Your DA clients will be in the same state of compliance as machines that never leave the corpnet and they have access to all the management, command and control systems you use to manage any machine on the corpnet.
The reason is that DirectAccess allows you to extend the corpnet and its management infrastructure to the DA client.
I know that you’ve heard about “paradigm shifts” and “transformational technologies” in the past. IPsec server and domain isolation had that potential. But it never caught on. Network Access Protection, something I can remember hearing a number of people at TechEd 2004 demand “I need it now!” But after it was released, sort of “hung in the stretch” (to use a horse racing term). Why? I don’t know if there are any official reasons why, but I suspect that these two fantastic, potentially game changing technologies were just too complex and the expected return on investment for dealing with such a level of complexity ended up being too low.
This can’t and must not happen to DirectAccess – there are two main reasons why I don’t see DA “dying on the vine”:
So there you have it – my reasons why DirectAccess will change the world, and it’s a world that both IT and end-users have always wanted to live in.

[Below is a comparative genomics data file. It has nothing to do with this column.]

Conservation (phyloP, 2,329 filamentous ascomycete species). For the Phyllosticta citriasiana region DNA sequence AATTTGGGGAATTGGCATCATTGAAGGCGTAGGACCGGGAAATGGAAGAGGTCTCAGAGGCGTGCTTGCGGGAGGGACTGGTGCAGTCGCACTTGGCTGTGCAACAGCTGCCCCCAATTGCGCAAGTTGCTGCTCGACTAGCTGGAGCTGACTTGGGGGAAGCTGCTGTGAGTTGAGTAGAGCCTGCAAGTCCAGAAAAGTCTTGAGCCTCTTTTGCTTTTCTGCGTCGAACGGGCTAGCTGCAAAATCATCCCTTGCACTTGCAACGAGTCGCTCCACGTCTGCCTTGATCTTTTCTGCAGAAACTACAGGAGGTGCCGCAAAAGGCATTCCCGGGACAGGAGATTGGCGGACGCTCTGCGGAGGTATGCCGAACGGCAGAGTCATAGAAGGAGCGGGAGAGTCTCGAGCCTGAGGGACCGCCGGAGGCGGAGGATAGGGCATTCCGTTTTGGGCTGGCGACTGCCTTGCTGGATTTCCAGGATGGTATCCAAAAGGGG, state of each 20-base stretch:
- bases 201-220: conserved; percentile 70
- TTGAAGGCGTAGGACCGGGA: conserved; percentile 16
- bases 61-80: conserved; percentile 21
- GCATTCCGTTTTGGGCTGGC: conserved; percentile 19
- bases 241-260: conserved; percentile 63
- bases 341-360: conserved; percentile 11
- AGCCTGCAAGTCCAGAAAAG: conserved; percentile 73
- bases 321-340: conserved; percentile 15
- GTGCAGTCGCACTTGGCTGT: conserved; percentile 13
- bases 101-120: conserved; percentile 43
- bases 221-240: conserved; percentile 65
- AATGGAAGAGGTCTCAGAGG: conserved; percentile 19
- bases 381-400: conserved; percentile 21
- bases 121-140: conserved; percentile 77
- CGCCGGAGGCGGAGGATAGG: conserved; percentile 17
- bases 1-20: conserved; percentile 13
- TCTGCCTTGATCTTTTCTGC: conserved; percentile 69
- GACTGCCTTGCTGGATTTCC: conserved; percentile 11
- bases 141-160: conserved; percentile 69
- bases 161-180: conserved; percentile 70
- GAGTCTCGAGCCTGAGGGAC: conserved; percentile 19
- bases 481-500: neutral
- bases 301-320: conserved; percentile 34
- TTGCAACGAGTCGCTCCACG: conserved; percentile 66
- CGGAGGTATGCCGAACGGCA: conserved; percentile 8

It’s also a world that I want to help you get to. In the following months this blog will be dedicated to UAG DirectAccess and provide you hints, tips, tricks, ideas, opinions, workarounds, designs, and experiences that will speed your path to DirectAccess deployment. Because the only way you’ll really know the joy of the DirectAccess experience is to experience it. And after that, you’ll take it for granted – but you’ll be taking for granted an all new world of computing – one that allows you to get more done faster without ever needing to think about where you are.
Thomas W. Shinder MD
Microsoft ISDUA – UAG DirectAccess – Anywhere Access Team (AAT)
<p>On the reasons Microsoft DirectAccess represents a real paradigm shift... it lays the groundwork for anytime access to all devices, including those embedded in human beings. Security is not an option in that environment, it is a necessity. Thanks Tom!</p>
<p>Please see the Technet Blog on Autolaw Matrix network architecture objectives and updates here: <a rel="nofollow" target="_new" href="http://social.technet.microsoft.com/wiki/contents/articles/matrix-autolaw-dangers-network-architecture-considerations-protocols-rulemaking-records-and-identity.aspx?wa=wsignin1.0&CommentPosted=true#commentmessage">social.technet.microsoft.com/.../matrix-autolaw-dangers-network-architecture-considerations-protocols-rulemaking-records-and-identity.aspx</a></p>